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Man Sings Praises About Care Provided at Hillcrest

Mike Compton was enjoying a mid-morning walk with his dogs when all of a sudden, he began struggling to breathe. He wasn’t experiencing chest pain or other symptoms of a heart attack, so he let the feeling pass, finishing his walk and returning home. While walking his dogs again that afternoon, he began to feel the same shortness of breath he felt that morning. Later, his physician examined him and after completing an EKG, Compton was diagnosed with atrial fibrillation. After being admitted to Oklahoma Heart Institute, Alan Kaneshige, M.D., located a large clot in his left ventricle. The discovery came as a surprise to Compton because he had recently been inspected for blockages at a hospital in Fort Smith and was cleared. Compton was prescribed an anticoagulant to dissolve the clot.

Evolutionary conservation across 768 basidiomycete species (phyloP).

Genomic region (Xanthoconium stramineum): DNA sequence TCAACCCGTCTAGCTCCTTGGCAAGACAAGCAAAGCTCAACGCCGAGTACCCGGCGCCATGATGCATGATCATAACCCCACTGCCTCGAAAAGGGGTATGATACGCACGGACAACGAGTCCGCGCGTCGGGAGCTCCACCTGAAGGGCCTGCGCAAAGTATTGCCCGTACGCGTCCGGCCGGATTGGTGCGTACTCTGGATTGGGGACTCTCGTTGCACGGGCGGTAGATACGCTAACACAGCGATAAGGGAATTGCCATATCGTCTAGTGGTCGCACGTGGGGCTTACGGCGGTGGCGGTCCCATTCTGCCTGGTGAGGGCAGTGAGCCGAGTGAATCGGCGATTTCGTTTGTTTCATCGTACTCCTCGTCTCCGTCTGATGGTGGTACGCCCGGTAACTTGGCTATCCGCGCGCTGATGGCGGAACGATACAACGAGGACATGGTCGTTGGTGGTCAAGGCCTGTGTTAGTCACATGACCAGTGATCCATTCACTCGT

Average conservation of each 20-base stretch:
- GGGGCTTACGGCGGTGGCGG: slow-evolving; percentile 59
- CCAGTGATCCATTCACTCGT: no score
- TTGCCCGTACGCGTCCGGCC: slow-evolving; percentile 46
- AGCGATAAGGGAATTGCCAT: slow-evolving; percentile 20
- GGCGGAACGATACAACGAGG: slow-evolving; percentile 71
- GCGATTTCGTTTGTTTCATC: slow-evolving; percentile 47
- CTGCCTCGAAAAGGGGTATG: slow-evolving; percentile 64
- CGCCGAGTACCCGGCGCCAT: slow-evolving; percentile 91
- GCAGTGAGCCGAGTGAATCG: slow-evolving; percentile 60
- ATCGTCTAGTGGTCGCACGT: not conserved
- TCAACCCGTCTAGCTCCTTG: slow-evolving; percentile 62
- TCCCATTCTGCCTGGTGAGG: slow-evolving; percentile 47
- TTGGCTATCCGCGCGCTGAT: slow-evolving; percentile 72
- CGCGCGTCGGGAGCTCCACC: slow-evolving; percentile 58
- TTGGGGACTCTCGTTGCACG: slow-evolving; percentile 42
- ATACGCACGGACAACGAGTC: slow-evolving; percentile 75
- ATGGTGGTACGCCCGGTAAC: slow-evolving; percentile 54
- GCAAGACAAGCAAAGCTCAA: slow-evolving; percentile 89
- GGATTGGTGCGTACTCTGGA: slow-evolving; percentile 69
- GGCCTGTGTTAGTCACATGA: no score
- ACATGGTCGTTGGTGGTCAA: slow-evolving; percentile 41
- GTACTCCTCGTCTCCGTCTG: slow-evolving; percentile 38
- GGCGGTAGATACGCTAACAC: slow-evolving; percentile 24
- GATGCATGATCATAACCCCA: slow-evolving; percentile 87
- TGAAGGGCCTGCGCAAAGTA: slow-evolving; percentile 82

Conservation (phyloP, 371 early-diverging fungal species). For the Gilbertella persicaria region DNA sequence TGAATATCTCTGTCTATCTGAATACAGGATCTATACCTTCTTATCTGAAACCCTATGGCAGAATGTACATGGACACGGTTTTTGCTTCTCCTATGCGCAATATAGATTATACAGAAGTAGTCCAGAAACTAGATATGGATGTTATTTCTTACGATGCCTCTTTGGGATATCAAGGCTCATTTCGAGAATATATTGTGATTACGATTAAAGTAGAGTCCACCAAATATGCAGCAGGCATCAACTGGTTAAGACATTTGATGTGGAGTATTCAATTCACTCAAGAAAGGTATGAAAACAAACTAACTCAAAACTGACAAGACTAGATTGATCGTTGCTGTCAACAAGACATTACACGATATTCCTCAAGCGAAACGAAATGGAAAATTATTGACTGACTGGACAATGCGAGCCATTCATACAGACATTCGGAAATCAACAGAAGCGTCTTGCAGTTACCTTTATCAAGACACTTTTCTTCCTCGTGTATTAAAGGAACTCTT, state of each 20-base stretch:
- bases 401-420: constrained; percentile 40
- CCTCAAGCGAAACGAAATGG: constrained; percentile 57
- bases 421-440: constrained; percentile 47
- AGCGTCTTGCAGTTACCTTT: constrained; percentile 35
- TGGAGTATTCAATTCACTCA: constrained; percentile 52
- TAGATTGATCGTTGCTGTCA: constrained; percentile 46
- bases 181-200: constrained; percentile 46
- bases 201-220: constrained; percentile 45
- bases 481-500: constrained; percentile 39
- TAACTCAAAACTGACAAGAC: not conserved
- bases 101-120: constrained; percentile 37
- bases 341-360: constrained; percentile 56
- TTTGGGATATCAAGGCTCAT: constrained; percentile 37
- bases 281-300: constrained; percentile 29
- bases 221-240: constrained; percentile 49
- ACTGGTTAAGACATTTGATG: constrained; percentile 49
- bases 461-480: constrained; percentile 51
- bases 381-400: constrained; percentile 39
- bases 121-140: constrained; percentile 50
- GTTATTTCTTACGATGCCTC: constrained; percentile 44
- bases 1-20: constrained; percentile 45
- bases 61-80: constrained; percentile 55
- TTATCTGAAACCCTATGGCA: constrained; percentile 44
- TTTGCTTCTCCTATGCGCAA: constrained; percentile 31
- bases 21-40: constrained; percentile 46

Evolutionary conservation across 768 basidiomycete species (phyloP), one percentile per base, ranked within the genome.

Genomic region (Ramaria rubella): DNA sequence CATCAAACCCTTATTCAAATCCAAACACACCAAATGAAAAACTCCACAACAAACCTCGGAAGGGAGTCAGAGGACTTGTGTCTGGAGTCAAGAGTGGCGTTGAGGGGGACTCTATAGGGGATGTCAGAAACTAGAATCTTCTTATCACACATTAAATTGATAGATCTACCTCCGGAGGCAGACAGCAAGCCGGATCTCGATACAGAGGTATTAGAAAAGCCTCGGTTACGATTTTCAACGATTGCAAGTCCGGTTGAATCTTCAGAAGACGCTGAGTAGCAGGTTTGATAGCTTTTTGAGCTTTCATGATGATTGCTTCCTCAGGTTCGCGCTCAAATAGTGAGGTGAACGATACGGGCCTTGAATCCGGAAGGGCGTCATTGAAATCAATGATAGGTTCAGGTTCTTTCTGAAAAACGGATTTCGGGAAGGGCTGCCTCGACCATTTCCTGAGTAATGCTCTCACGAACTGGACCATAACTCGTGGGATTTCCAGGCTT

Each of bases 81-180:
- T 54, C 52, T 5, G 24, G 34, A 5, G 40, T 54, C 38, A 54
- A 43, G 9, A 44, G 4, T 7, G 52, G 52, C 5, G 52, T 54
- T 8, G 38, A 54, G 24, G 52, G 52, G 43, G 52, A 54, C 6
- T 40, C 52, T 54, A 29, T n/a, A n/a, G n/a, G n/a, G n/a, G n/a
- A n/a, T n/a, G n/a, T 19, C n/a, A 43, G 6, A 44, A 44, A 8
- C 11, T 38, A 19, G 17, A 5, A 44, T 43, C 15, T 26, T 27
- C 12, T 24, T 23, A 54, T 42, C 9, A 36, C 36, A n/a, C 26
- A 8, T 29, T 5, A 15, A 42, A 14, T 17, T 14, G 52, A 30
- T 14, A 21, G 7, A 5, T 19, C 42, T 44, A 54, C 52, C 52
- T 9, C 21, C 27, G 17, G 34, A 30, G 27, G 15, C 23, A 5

On Feb. 24, 2019, Compton headed toward Tulsa with his wife, Tina, and realized that, once again, he wasn’t feeling right. He pulled over to the shoulder and told his wife, “I can’t do this.” That statement is his last recollection before he spent eight weeks in intensive care undergoing multiple surgeries. Once Compton regained consciousness, Ryan Tackla, M.D., informed him that he had suffered a stroke due to a massive brain bleed. Mike spent a week with the staff of Kaiser Rehabilitation before being transferred to a facility closer to his home for another three weeks.

“I was extremely pleased with Dr. Tackla and everyone I came in contact with at Oklahoma Heart Institute and Kaiser Rehabilitation,” Compton said. “I have nothing but good things to say and I am very fortunate to be alive.”

According to Tackla, more than 60 percent of people who suffer the same condition do not make it out of the hospital. However, Compton said that he has no lasting damage from the event due to the amazing doctors, nurses, occupational, physical and speech therapists who cared for him. Compton’s daughter sings the highest praises about Hillcrest, as she was his eyes and ears for almost three months.

Now, Compton can live life to the fullest knowing he can walk his dogs and shop with his wife without complications.